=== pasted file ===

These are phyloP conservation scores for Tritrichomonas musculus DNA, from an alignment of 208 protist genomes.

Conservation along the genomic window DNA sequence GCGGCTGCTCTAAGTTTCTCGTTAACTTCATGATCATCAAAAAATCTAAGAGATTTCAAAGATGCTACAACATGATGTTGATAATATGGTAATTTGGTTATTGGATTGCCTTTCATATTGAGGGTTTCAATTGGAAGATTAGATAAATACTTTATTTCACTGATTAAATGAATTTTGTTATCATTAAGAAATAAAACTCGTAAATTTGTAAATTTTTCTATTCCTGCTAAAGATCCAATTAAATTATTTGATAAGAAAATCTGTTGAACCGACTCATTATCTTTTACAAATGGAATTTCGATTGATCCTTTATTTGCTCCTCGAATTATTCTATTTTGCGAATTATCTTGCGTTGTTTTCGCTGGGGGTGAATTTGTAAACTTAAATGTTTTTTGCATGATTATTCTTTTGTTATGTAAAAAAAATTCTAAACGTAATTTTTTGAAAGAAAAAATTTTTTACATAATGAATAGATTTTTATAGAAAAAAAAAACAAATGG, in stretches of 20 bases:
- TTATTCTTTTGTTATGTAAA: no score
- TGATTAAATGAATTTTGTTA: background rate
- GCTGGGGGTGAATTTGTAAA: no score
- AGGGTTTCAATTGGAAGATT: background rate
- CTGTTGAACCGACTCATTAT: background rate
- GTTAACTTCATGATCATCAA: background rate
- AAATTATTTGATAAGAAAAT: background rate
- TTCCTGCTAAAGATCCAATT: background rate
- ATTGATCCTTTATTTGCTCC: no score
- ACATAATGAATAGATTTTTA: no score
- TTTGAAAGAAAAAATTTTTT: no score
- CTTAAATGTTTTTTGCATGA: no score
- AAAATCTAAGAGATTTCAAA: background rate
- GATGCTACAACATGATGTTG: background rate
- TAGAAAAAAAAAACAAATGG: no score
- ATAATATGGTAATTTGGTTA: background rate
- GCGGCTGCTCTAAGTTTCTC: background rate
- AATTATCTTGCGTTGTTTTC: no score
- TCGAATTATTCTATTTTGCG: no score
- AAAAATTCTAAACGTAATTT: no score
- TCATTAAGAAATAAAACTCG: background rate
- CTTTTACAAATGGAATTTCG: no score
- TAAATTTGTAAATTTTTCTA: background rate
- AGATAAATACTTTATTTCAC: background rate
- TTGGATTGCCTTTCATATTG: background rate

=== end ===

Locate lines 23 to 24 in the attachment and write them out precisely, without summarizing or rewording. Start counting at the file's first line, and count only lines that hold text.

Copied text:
- TCATTAAGAAATAAAACTCG: background rate
- CTTTTACAAATGGAATTTCG: no score